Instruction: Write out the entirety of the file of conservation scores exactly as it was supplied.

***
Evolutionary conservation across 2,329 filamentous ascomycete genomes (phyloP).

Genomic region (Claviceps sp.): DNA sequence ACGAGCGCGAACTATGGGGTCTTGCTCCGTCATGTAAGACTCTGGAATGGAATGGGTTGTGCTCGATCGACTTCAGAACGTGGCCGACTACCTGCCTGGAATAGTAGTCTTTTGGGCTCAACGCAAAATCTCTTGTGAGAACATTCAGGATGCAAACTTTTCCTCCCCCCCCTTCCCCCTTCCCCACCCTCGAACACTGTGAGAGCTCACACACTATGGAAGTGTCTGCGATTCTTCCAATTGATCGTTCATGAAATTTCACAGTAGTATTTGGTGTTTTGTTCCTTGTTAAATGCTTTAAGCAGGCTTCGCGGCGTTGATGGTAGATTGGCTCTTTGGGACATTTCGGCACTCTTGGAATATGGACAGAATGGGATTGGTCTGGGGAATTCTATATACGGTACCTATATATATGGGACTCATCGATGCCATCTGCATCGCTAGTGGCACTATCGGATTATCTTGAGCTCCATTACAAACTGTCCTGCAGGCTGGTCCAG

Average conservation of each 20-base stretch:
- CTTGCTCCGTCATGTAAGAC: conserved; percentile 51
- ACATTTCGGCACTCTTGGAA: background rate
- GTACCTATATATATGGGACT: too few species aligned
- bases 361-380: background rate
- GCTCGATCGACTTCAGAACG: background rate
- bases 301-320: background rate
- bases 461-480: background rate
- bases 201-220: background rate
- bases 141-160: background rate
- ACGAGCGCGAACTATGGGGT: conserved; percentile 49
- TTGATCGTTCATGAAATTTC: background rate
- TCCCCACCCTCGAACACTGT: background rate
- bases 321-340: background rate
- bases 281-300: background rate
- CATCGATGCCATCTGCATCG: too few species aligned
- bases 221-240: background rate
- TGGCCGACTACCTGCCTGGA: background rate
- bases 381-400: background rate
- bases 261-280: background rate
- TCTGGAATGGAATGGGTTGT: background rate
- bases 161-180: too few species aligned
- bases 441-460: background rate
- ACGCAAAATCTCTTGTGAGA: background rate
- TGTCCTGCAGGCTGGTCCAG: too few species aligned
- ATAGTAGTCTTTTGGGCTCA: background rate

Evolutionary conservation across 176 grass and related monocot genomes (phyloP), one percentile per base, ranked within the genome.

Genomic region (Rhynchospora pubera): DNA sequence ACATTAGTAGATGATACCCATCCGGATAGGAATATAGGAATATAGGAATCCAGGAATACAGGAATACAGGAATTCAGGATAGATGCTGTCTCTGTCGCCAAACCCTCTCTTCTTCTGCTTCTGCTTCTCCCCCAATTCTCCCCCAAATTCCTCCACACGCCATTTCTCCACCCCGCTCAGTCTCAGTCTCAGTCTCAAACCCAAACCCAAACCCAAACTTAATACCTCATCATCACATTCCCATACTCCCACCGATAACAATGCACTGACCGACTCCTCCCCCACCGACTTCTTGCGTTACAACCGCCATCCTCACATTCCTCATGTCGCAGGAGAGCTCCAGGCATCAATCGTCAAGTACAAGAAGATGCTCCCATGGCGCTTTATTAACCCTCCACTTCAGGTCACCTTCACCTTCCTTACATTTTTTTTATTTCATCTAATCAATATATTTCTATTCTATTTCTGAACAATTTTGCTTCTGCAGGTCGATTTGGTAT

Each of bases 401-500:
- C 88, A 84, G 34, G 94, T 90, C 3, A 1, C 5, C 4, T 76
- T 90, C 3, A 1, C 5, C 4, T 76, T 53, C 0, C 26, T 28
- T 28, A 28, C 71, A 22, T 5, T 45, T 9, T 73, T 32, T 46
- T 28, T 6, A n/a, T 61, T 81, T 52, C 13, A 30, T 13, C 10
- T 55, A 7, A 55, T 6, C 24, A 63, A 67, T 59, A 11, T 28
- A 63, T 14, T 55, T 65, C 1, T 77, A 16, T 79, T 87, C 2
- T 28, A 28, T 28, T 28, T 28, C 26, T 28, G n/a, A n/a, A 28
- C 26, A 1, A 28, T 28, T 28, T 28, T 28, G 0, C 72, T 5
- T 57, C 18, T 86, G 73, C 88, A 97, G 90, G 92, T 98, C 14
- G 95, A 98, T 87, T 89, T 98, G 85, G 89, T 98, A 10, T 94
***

Evolutionary conservation across 2,329 filamentous ascomycete genomes (phyloP).

Genomic region (Claviceps sp.): DNA sequence ACGAGCGCGAACTATGGGGTCTTGCTCCGTCATGTAAGACTCTGGAATGGAATGGGTTGTGCTCGATCGACTTCAGAACGTGGCCGACTACCTGCCTGGAATAGTAGTCTTTTGGGCTCAACGCAAAATCTCTTGTGAGAACATTCAGGATGCAAACTTTTCCTCCCCCCCCTTCCCCCTTCCCCACCCTCGAACACTGTGAGAGCTCACACACTATGGAAGTGTCTGCGATTCTTCCAATTGATCGTTCATGAAATTTCACAGTAGTATTTGGTGTTTTGTTCCTTGTTAAATGCTTTAAGCAGGCTTCGCGGCGTTGATGGTAGATTGGCTCTTTGGGACATTTCGGCACTCTTGGAATATGGACAGAATGGGATTGGTCTGGGGAATTCTATATACGGTACCTATATATATGGGACTCATCGATGCCATCTGCATCGCTAGTGGCACTATCGGATTATCTTGAGCTCCATTACAAACTGTCCTGCAGGCTGGTCCAG

Average conservation of each 20-base stretch:
- CTTGCTCCGTCATGTAAGAC: conserved; percentile 51
- ACATTTCGGCACTCTTGGAA: background rate
- GTACCTATATATATGGGACT: too few species aligned
- bases 361-380: background rate
- GCTCGATCGACTTCAGAACG: background rate
- bases 301-320: background rate
- bases 461-480: background rate
- bases 201-220: background rate
- bases 141-160: background rate
- ACGAGCGCGAACTATGGGGT: conserved; percentile 49
- TTGATCGTTCATGAAATTTC: background rate
- TCCCCACCCTCGAACACTGT: background rate
- bases 321-340: background rate
- bases 281-300: background rate
- CATCGATGCCATCTGCATCG: too few species aligned
- bases 221-240: background rate
- TGGCCGACTACCTGCCTGGA: background rate
- bases 381-400: background rate
- bases 261-280: background rate
- TCTGGAATGGAATGGGTTGT: background rate
- bases 161-180: too few species aligned
- bases 441-460: background rate
- ACGCAAAATCTCTTGTGAGA: background rate
- TGTCCTGCAGGCTGGTCCAG: too few species aligned
- ATAGTAGTCTTTTGGGCTCA: background rate

Evolutionary conservation across 176 grass and related monocot genomes (phyloP), one percentile per base, ranked within the genome.

Genomic region (Rhynchospora pubera): DNA sequence ACATTAGTAGATGATACCCATCCGGATAGGAATATAGGAATATAGGAATCCAGGAATACAGGAATACAGGAATTCAGGATAGATGCTGTCTCTGTCGCCAAACCCTCTCTTCTTCTGCTTCTGCTTCTCCCCCAATTCTCCCCCAAATTCCTCCACACGCCATTTCTCCACCCCGCTCAGTCTCAGTCTCAGTCTCAAACCCAAACCCAAACCCAAACTTAATACCTCATCATCACATTCCCATACTCCCACCGATAACAATGCACTGACCGACTCCTCCCCCACCGACTTCTTGCGTTACAACCGCCATCCTCACATTCCTCATGTCGCAGGAGAGCTCCAGGCATCAATCGTCAAGTACAAGAAGATGCTCCCATGGCGCTTTATTAACCCTCCACTTCAGGTCACCTTCACCTTCCTTACATTTTTTTTATTTCATCTAATCAATATATTTCTATTCTATTTCTGAACAATTTTGCTTCTGCAGGTCGATTTGGTAT

Each of bases 401-500:
- C 88, A 84, G 34, G 94, T 90, C 3, A 1, C 5, C 4, T 76
- T 90, C 3, A 1, C 5, C 4, T 76, T 53, C 0, C 26, T 28
- T 28, A 28, C 71, A 22, T 5, T 45, T 9, T 73, T 32, T 46
- T 28, T 6, A n/a, T 61, T 81, T 52, C 13, A 30, T 13, C 10
- T 55, A 7, A 55, T 6, C 24, A 63, A 67, T 59, A 11, T 28
- A 63, T 14, T 55, T 65, C 1, T 77, A 16, T 79, T 87, C 2
- T 28, A 28, T 28, T 28, T 28, C 26, T 28, G n/a, A n/a, A 28
- C 26, A 1, A 28, T 28, T 28, T 28, T 28, G 0, C 72, T 5
- T 57, C 18, T 86, G 73, C 88, A 97, G 90, G 92, T 98, C 14
- G 95, A 98, T 87, T 89, T 98, G 85, G 89, T 98, A 10, T 94